NEWNAN, FIHDAY, MAH. 12.
ONE DOLLAR A YEAR
Shall a Girl Work to Support Her
Lazy Brothers ?
Dorothy Dix, in Atlnntn Georgian.
Among my acquaintances is a splen
did young woman who holds a responsi
ble position in a big business house.
She receives a good salary, enough to
enable her to dress well and indulge
herself in many luxuries, hut she iH al
ways poorly clad, scrimps on her lunch
and car-fare, and has got the reputation
among her co-workers who observe how
she looks at a nickel before she lets it
it go as being little short of a miser.
The girl secs the contemptuous
glances with which her associates re
gard her parsimony, and they stab her.
like so many knives, for she is in real
ity the most generous soul alive. She
would like to be free-handed. Also,
being a woman, and young and good-
looking, she would like to have pretty
clothes, and go to the places of nmuse-
ment whose doors she never enters be
cause sho can't afford jto spend a
cent an self-indulgence.
And the reason why?
The girl's mother, wilhout perhaps
realising what a crime she is commit
ting, is deliberately making her daugh
ter a slave to support three lazy broth
ers. And many other mothers are do
ing the same thing.
In this particular home not a dollar
comeB into it that is not earned by the
girl. She pays the,rent, and for the
lights, the heat and the food. The
mother has no income and furnishes
nothing, yet she persists in thinking of
the home, and says that "while I have
a roof over my head my boys shall have
a place to stay,"
Every morning (he girl gets up early
und goes to work, leaving her three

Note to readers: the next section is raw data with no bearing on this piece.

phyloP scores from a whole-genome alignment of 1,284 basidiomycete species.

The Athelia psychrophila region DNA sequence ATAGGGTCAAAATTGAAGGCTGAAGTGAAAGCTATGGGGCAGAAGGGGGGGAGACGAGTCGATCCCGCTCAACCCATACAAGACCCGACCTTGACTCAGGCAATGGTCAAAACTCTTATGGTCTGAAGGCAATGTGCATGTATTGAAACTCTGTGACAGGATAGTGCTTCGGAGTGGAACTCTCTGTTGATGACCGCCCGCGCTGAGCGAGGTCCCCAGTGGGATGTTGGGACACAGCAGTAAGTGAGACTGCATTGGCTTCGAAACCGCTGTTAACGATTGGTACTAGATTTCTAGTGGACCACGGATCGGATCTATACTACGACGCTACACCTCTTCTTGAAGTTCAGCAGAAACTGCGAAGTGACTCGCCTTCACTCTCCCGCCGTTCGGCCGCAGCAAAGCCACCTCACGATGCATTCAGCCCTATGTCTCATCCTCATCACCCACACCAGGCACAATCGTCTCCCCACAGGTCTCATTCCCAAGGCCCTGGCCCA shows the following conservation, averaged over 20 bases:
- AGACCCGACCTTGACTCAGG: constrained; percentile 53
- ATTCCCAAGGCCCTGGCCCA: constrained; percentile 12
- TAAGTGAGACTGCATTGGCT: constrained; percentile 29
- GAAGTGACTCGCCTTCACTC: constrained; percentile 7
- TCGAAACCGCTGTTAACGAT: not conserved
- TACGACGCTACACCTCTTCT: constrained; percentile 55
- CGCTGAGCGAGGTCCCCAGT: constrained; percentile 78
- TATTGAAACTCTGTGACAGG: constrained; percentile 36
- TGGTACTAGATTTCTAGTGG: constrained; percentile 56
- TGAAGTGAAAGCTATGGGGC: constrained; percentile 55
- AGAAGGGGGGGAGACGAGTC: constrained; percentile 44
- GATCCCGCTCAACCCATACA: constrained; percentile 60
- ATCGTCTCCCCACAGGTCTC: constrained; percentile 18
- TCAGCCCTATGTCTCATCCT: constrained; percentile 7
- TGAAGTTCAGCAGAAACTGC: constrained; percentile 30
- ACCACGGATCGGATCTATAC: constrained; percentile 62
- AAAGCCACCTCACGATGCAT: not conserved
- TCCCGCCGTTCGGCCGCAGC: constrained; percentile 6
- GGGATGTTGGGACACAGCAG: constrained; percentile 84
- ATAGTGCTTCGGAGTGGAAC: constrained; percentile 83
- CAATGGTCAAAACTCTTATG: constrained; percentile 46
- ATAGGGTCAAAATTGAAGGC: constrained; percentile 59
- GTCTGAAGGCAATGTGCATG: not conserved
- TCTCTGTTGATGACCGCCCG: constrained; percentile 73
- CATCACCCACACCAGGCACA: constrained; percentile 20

able-bodied brothers calmly snoring, se-
euro that when they choose to arise,
along toward noun, mother will have
some special dainty prepared for them.
And mother thinks that thm is ull right.
She makes u thousand excuses for their
idleness, and considers that her (laugh
ter is very mean und hard-hearted
when she objects to supporting a bunch
of idlers and would like some of the
money that shu earns to spend upon
And the girl is helpless because she
wants to take care of her mother, and
shu can’t lake cure of mother without
supporting her good-for-nothing sons.
Of cuurBo, this girl, und every olher
woman who supports u strong and
healthy mun, is an easy mark that the
tool-killer will ussuredly get some line
day. She getB neither thanks nor ha’
pence, for the mun who deliberately
sits down und lets a woman take cure
of him iB invariably a yelluw cur that
bites the build that feeds him.
Therefore, I would advise this young
woman and everyone confronted with
the aume problem to Bimply shut their
doors on their touting brothers, und
force them to go to work. In that way
they will not only rid themselves of a
burden that they ure under no obliga
tion to bear, but will do the one thing
that is possible to make a self-respect
ing and decent man out of an idler.
Laziness is a disease that requires
heroic remedies to cure, and the best
antidote for it ever devised is simply to
chuck a man out into the world where
he must either work or starve. Hunger
has done more to ullay that tired feel
ing with which so many men are born
than any other one thing in the world.
As long as a loafer knows that he’s
got u warm place to sit, a good bed to
sleep in and three square meals a day
to eat, he isn't going to wear himself
out looking for wink, and lie's going to
be mighty particular about the sort of
job be takes. Hut if he knows that
only his own labor stands between him
and want, he'll get right down to the
real pursuit of a job, and in work
he'll find the independence that makes
him a man.
The case of this girl who is forced by